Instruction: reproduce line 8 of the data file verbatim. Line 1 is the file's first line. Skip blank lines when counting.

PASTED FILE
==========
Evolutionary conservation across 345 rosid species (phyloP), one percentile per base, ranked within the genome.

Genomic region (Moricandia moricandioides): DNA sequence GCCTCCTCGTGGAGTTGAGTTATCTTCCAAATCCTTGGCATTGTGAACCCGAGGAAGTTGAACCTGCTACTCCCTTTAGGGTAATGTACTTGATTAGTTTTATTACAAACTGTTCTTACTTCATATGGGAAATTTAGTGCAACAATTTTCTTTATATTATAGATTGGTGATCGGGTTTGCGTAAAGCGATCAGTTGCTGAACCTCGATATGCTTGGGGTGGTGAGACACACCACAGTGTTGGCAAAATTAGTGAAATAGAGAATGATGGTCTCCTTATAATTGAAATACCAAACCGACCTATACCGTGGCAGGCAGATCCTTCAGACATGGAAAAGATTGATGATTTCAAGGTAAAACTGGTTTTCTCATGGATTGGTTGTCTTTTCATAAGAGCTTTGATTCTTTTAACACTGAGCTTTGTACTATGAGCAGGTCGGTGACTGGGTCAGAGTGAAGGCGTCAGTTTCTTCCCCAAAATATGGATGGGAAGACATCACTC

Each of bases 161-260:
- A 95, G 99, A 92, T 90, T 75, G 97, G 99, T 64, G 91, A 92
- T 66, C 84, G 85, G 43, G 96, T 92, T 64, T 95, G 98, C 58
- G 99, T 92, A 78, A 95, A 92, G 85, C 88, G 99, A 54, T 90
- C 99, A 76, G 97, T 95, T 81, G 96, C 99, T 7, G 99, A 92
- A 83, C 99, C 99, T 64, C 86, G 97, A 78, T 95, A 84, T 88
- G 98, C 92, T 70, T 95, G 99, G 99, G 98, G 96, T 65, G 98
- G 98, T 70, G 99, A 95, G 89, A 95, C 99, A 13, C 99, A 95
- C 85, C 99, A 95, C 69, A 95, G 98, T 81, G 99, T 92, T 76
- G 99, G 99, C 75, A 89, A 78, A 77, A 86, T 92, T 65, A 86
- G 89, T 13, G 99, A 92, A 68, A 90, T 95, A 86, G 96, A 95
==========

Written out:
- A 83, C 99, C 99, T 64, C 86, G 97, A 78, T 95, A 84, T 88